Somewhere inside America’s sprawling space apparatus, a newly assembled team of NASA engineers has begun designing a spacecraft to return astronauts to the surface of the Moon. It would be humanity’s first visit since the glory days of the 1960s.
The Lander Study Group, as it’s called inside NASA, put its very first ideas on paper within the past few weeks—that's according to a NASA presentation seen by Popular Mechanics. What’s most exciting about this nascent work is that the new lunar lander won’t be a one-and-done like that of Apollo 11. This 21st century lander will make a round trip.
Introducing the Reusable Lunar Lander
In this presentation, NASA’s engineering team declared its intention to design a reusable crew cabin for the lander that comes with its own propulsion system. This part of the ship is called the ascent stage, and it’s responsible for the return of the crew from the surface of the Moon back to the lunar orbit. (The descent stage is focused on getting astronauts to the Moon safely, and as with the Apollo program, this stage would be left behind).
What makes the idea of a reusable lander possible is the fact that NASA and its international partners are already designing a small station for lunar orbit to be visited by crews at least once a year beginning in the mid-2020s. The idea is that the lunar lander would dock with this so-called Lunar Gateway and remain there while waiting for a fresh crew to arrive from Earth aboard NASA’s Orion spacecraft.
With a reusable lander, the Lunar Gateway suddenly could be much more multi-dimensional to scientists, engineers, and space nerds alike. Instead of simply working onboard the Gateway in the emptiness of space, a part of the Orion’s crew can board the lander and make a sortie onto the lunar surface.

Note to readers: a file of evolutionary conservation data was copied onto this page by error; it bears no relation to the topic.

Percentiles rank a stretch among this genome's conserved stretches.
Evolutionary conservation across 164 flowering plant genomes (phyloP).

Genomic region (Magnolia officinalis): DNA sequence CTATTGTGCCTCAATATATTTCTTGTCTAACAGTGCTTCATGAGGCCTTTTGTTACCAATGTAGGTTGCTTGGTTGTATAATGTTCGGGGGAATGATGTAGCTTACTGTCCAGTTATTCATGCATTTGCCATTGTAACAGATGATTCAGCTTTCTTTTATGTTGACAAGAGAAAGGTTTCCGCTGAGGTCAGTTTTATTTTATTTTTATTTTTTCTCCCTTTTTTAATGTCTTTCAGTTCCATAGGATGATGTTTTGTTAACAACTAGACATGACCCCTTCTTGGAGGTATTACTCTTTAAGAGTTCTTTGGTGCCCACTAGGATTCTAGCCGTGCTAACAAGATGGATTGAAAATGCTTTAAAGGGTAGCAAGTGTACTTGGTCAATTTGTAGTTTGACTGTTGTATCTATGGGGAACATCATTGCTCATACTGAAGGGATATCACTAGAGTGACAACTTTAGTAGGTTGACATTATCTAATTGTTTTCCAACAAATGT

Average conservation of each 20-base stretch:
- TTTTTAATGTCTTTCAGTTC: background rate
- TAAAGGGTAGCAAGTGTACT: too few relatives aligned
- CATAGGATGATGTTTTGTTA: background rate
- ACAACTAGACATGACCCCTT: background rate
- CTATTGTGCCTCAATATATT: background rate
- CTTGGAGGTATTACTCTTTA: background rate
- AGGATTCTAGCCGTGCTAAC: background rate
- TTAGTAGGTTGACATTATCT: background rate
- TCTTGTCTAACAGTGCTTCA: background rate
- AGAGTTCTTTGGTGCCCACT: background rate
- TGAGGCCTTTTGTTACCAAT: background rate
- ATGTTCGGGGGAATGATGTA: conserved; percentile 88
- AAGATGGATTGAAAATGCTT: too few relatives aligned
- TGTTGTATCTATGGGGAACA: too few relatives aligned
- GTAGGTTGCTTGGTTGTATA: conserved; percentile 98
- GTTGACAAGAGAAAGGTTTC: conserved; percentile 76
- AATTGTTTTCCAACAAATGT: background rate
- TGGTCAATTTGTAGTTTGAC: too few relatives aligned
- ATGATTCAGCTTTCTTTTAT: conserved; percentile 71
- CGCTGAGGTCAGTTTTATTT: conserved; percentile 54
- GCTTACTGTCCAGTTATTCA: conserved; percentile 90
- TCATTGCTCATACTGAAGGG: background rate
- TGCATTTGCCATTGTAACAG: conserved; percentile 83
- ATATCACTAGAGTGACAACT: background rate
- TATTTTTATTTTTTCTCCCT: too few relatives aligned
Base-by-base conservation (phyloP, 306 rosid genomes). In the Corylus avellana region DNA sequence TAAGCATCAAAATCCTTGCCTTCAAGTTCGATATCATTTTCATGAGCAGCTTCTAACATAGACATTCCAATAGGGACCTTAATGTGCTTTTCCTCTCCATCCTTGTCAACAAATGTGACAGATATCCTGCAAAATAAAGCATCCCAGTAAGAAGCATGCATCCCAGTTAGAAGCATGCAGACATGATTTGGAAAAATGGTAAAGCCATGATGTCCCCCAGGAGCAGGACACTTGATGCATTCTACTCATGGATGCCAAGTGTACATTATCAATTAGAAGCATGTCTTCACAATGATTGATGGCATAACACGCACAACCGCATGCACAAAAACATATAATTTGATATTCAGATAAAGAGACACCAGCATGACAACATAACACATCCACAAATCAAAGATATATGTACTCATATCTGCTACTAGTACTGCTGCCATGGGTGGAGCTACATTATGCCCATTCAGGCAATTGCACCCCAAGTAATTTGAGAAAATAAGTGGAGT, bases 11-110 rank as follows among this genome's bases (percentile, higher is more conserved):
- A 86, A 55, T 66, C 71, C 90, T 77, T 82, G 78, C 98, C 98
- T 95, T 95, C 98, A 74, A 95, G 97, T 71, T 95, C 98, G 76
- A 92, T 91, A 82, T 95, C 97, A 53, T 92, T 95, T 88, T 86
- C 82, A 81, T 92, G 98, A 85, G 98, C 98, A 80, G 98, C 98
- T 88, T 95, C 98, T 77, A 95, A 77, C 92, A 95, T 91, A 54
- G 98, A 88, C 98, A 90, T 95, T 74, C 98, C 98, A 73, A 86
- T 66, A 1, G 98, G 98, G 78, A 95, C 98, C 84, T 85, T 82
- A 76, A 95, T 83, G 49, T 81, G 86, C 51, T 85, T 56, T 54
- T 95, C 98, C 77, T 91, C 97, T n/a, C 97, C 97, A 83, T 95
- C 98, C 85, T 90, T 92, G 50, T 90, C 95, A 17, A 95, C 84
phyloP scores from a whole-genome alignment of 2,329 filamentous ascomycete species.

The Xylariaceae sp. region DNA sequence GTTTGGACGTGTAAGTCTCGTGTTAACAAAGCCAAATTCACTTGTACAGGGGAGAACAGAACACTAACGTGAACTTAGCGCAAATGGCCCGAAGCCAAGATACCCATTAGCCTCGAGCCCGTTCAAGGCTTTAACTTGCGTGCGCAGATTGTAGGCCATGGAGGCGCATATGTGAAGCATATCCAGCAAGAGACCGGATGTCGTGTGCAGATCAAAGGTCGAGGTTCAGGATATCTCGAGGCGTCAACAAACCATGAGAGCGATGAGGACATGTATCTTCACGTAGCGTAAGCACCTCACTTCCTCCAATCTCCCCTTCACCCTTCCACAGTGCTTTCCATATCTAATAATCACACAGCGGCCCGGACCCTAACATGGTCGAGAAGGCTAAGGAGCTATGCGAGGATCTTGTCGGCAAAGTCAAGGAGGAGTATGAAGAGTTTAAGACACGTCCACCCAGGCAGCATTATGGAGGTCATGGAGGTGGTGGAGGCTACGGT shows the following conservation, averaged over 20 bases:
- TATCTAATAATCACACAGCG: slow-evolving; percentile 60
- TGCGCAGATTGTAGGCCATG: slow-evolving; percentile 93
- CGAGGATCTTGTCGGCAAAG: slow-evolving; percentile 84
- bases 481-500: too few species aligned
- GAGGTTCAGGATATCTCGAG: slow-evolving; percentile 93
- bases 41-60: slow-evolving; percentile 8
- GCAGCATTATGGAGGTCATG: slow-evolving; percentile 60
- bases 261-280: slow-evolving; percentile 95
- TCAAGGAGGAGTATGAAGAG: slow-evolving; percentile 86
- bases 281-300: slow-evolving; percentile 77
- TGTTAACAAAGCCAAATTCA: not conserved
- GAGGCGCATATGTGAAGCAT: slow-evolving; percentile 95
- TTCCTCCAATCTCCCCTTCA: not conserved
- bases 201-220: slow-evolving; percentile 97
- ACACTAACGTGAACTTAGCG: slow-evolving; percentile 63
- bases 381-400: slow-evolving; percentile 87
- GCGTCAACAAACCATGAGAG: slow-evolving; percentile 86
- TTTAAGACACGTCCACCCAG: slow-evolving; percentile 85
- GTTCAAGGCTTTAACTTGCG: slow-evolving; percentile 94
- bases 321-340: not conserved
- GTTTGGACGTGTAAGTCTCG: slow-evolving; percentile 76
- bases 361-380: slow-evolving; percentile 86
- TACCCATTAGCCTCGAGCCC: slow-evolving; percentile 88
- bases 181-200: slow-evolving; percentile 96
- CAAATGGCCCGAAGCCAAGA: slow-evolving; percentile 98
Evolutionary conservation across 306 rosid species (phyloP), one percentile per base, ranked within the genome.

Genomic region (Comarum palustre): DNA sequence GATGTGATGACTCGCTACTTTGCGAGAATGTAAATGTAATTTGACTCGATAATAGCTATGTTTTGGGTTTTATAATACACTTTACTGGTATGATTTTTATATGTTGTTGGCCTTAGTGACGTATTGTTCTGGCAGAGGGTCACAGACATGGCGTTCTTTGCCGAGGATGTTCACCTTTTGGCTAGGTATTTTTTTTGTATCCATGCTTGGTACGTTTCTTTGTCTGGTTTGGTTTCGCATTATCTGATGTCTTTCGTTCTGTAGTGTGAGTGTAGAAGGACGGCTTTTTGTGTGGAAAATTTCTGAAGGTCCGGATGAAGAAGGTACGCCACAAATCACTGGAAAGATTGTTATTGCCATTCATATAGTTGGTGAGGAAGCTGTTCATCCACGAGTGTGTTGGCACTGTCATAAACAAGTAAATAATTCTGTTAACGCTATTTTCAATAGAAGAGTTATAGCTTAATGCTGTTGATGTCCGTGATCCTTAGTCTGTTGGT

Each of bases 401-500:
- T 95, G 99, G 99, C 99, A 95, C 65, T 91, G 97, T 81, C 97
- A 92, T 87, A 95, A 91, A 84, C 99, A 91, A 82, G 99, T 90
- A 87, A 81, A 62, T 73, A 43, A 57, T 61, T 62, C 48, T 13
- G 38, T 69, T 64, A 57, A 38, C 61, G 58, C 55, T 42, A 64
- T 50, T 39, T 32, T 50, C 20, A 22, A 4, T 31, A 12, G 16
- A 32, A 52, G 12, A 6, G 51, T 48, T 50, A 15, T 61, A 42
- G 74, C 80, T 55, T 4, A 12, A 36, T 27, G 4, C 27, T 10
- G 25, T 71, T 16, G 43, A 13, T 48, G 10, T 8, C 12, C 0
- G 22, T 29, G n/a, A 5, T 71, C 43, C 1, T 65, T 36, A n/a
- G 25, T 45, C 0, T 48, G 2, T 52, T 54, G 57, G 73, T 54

Between Man and the Moon
Lunar lander from Apollo 12 mission.
While the idea for a reusable lander makes logistical sense, some serious technical challenges stand in the way. For one, the Gateway will rest in a giant egg-shaped lunar orbit that, while good for some cases, is not the most convenient location for reaching the lunar surface in terms of gas mileage. That’s why the NASA team allocated a whopping 45 tons for the entire lander system, which is almost twice the Orion’s mass.
The design team is also considering splitting the lander into three 15-ton segments: the crew cabin with the ascent engine, the descent stage, and the space tug. The space tug would do most of heavy lifting, pushing the lander away from its Gateway harbor toward the lowest possible lunar orbit, where the descent stage would then take over braking maneuvers.
As a result, the expendable descent stage, which would arrive with each new Orion crew (as well as propellant for the ascent engine), could have a minimum size, while the space tug could be used for multiple ferry trips. Both potentially reusable components of the lander—the ascent stage and the space tug—could be refueled in the lunar orbit from a 22-ton tanker sent from Earth.
Return to the Moon, Take Two
Illustration of Altair lander
This reusable spacecraft is not the first lunar lander proposed since Apollo 11, the last crewed mission to the moon, returned in 1972. In the early 2000s, NASA drafted the impressive Altair lander for the Constellation program, President George W. Bush’s vision for returning to the moon and then going to Mars. NASA abandoned Altair when the project ran into financial and political problems. The Orion spacecraft was the main survivor from the now-cancelled Constellation program, but without the lander, the four-seat capsule could only orbit the Moon.
In the intervening years, various aerospace contractors in U.S., Europe, and Russia tinkered with various lander designs, mostly at their own expense and without government approval. The latest example was the lander proposal from the Lockheed Martin revealed earlier this month.
What’s different about this study, though, is its NASA endorsement, and that its design is initiated within a framework of a wider multinational effort. While it’s still uncertain who will foot the bill for humanity’s return trip to the Moon, several space agencies expressed optimism about their governments’ financial support.
Of course these early-stage plans could change during the years of planning and development. But the Lander Study Group’s reusable spacecraft is another compelling piece of evidence that humans are ready to go back to the Moon.